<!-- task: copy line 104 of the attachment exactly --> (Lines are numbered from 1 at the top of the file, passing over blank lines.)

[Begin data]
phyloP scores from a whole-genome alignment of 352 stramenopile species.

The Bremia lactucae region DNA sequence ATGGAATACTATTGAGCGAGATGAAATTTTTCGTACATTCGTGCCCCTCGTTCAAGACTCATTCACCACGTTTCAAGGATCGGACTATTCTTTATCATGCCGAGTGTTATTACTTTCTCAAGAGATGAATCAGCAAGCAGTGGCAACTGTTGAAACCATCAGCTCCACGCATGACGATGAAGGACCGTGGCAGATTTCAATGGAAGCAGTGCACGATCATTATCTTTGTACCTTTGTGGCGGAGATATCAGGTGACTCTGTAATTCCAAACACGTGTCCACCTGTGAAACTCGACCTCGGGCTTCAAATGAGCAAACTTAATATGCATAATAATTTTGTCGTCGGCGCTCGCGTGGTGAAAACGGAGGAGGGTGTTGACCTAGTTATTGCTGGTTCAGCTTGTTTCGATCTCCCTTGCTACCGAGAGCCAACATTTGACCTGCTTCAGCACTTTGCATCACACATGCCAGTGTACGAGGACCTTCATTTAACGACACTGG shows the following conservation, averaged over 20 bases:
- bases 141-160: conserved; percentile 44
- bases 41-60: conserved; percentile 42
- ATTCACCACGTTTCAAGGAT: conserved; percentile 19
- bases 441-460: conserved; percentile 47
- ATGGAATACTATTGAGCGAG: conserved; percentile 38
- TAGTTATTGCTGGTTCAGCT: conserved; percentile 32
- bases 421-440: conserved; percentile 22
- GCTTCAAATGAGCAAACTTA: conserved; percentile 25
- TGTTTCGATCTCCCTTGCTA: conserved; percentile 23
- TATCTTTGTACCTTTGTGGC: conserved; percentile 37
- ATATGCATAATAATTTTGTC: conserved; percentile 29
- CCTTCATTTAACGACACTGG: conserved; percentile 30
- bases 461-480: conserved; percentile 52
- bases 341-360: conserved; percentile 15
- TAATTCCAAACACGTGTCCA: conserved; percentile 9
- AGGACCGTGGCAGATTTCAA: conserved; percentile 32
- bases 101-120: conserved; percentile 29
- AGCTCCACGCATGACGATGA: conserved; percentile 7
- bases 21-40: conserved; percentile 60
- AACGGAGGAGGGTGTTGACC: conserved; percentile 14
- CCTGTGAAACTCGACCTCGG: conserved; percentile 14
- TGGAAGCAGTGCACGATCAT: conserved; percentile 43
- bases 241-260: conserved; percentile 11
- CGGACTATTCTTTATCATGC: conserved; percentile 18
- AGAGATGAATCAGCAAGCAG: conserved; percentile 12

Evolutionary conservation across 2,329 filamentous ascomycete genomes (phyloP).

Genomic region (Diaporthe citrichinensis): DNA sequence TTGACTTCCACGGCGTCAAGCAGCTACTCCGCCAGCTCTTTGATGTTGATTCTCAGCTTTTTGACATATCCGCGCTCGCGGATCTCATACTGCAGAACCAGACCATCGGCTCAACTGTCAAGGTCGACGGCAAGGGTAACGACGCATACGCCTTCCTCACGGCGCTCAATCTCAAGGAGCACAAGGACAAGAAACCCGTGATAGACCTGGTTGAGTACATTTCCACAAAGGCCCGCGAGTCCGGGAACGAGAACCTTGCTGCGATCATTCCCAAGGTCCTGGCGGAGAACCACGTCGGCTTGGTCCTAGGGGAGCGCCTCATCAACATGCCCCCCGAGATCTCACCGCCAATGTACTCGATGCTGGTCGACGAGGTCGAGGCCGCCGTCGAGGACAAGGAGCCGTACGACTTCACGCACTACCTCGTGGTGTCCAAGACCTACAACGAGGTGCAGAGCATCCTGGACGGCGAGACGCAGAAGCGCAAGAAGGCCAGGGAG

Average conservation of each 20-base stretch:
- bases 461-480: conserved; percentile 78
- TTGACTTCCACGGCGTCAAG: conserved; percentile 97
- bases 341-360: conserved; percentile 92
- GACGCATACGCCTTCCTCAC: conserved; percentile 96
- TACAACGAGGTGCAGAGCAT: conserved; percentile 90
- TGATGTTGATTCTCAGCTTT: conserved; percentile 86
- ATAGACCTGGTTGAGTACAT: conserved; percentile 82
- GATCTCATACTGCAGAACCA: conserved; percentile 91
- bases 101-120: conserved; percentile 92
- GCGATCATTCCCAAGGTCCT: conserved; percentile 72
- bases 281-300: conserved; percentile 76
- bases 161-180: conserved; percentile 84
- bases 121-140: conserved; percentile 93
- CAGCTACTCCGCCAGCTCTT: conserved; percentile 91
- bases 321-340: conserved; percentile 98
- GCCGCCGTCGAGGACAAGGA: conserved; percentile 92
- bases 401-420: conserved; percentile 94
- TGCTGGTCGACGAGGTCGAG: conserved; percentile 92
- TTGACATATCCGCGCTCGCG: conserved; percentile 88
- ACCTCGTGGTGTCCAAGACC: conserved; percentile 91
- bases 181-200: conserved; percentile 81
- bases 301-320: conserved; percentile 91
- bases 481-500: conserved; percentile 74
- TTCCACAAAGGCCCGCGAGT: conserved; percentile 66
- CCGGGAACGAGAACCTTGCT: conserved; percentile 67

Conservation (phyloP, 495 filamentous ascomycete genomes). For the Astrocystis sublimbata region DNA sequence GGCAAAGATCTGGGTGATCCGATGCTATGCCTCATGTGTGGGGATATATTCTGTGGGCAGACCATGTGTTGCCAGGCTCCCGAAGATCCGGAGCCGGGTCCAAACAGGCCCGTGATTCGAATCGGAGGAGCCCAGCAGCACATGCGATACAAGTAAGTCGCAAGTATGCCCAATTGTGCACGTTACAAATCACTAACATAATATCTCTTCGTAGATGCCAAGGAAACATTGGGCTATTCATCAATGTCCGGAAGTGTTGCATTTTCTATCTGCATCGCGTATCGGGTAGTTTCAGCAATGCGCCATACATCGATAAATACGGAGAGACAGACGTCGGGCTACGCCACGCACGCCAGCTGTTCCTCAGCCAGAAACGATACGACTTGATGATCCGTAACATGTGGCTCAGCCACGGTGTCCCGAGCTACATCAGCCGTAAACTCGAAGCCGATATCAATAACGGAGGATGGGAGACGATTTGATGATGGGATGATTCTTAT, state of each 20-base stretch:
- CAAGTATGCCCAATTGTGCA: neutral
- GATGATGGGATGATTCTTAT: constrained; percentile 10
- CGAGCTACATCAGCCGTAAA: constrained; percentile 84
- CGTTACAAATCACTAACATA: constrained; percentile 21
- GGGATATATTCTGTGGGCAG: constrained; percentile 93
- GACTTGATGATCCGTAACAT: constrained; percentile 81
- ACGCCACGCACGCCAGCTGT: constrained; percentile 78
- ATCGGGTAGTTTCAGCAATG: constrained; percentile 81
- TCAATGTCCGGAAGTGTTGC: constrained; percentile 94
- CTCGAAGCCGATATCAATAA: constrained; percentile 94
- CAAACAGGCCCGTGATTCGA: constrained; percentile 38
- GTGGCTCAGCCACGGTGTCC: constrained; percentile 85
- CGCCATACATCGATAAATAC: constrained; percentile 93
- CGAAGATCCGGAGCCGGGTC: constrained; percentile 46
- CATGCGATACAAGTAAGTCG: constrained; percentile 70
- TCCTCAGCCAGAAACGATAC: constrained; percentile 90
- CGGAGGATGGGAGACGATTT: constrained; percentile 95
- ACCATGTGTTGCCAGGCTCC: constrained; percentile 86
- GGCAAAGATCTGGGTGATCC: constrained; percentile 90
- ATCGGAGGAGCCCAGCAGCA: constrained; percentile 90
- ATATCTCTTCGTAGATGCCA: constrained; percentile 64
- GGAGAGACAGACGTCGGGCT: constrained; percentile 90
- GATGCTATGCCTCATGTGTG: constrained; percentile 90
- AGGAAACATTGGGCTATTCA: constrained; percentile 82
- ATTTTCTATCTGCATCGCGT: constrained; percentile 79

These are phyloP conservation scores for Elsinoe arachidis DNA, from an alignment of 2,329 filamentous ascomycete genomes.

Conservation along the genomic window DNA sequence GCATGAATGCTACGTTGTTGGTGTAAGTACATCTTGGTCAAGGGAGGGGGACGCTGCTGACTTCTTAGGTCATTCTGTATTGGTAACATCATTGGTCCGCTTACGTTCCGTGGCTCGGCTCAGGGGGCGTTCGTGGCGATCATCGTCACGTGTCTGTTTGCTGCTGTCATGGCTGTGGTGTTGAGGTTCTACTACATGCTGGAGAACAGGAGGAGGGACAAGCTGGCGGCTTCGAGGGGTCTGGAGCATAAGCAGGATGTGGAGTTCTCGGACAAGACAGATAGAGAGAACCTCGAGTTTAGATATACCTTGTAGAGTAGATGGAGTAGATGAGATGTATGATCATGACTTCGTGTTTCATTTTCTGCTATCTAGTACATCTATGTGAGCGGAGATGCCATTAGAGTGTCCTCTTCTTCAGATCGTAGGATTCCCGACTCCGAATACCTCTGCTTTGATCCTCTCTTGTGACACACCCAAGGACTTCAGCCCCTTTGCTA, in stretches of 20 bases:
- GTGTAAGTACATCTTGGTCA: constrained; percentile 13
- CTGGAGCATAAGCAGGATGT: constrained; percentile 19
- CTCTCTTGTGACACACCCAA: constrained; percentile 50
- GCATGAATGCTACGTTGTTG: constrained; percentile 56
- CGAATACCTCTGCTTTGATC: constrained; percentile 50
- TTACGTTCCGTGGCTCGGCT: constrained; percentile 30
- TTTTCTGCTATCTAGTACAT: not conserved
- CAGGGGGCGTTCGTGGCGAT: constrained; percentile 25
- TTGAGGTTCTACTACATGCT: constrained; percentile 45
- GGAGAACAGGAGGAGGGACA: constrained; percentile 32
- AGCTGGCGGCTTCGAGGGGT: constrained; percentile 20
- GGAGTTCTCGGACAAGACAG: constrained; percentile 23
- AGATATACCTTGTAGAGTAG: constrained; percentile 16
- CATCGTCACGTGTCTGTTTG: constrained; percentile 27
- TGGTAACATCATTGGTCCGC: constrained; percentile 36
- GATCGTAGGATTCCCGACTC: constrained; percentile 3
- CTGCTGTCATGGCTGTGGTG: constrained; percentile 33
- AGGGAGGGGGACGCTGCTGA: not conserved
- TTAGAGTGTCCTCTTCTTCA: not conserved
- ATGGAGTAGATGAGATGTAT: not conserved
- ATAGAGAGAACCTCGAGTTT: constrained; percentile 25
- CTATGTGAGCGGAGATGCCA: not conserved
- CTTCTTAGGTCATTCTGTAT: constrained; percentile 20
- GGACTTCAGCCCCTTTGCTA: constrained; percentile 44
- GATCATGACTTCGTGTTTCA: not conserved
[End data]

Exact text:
- ATAGAGAGAACCTCGAGTTT: constrained; percentile 25